At the moment there is no indication of exactly how long it will take to process eviction orders, but the intention is that the tribunal should be quicker than the court, as it will specialise in these matters.

The tribunal process will commence by the completion of an application from which will be available from its office or website (www.housingandpropertychamber.scot). The form is designed to be simple to use, and will seek relevant information and ask for specified documents (e.g. copy of tenancy agreement, copy of notice to leave) to be lodged as required by the Act and the tribunal rules.

It is intended that a case management discussion will be set in most cases, which will allow the tribunal to ascertain the issues in dispute. The initial discussion will be conducted by a legal member of the tribunal sitting alone. If necessary a full hearing will be fixed where evidence can be led. The intention is that the period of time from the lodging of the application to the case management discussion will be approximately four to six weeks, with the full hearing taking place at a date again approximately four to six weeks later. Full tribunal hearings will be conducted by a legal member supported by an ordinary member.

Eviction orders granted by the tribunal will be enforced by sheriff officers in a manner similar to the current process.

Sanctions against wrongful termination

Many of the grounds for eviction under the new tenancy differ from those under the current regime. The majority are mandatory. That creates the possibility that certain landlords may abuse the process by seeking eviction based on grounds which do not truly exist. For example, it is entirely possible that a landlord may obtain an eviction based on the ground that the landlord intends to sell the property while actually having no intention to do so. They may be using it to replace an tenant with another tenant who could be charged a higher rent, to get round the restrictions on rent increases which exist in the new regime.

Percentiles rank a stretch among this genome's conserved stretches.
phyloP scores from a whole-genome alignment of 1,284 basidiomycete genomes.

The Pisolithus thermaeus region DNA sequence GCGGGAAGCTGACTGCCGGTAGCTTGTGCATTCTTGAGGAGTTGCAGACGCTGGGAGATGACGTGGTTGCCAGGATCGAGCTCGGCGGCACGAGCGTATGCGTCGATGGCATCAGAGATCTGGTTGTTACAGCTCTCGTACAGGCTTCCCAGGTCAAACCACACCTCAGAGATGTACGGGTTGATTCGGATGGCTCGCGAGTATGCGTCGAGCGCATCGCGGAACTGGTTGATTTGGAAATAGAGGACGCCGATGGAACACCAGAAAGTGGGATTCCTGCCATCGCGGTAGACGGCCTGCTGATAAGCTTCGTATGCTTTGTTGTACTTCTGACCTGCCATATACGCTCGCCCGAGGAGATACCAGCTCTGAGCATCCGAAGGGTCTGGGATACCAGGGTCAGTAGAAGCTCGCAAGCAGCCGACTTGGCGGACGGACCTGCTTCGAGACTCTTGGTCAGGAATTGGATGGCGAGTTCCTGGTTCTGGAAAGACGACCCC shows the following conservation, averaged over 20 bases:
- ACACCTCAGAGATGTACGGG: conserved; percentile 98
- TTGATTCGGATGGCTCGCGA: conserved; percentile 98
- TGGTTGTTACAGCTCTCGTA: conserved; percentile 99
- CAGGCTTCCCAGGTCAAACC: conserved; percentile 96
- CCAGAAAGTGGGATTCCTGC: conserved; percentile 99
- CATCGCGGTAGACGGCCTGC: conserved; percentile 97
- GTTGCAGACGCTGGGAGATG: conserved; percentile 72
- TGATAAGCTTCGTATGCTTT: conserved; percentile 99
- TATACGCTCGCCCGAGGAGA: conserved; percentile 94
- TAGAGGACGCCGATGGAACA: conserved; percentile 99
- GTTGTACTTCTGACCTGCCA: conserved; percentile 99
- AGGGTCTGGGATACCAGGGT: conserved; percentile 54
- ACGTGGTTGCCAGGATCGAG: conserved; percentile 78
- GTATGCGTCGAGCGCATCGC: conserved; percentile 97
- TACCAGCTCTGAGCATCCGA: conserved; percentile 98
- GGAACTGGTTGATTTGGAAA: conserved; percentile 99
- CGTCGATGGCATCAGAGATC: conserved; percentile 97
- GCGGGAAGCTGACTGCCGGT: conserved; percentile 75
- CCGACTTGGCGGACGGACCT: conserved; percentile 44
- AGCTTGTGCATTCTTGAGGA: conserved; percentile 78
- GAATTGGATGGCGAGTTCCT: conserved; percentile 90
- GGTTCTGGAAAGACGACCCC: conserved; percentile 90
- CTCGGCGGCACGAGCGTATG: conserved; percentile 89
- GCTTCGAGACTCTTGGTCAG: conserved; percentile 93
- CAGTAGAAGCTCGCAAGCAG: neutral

The Act accordingly introduces a new type of order called a “wrongful termination order” (WTO). This order is available to allow a tribunal to impose a penalty on a landlord where it later transpires that the landlord misled the tribunal into granting an eviction order. A WTO can be made if a tenant has left a property without an eviction order being made, after being similarly misled by a landlord. In making a WTO the tribunal can order that a penalty of up to six months’ rent is paid by the landlord to the tenant. Any such order will also be notified to the relevant local authority and may have a significant impact on the landlord’s registration status. 

It is impossible in an article of this length to cover every aspect of this new tenancy regime, and reference should be made to the legislation itself and to the significant information for landlords and tenants which is available on the Scottish Government website at beta.gov.scot/policies/private-renting/private-tenancy-reform/

These changes are the most significant upheaval in private sector tenancies for 30 years, and the move from the court as the arena for dispute resolution to the tribunal will be very interesting. Regulations allowing legal aid to be granted for this tribunal are in place. It is not beyond the realms of possibility that at tribunal we will be faced with the unusual situation where the majority of landlords are trying to “go it alone”, against tenants who will be represented by lawyers/advisers from various agencies.

Jim Bauld is a partner with ­­­TC Young LLP, Glasgow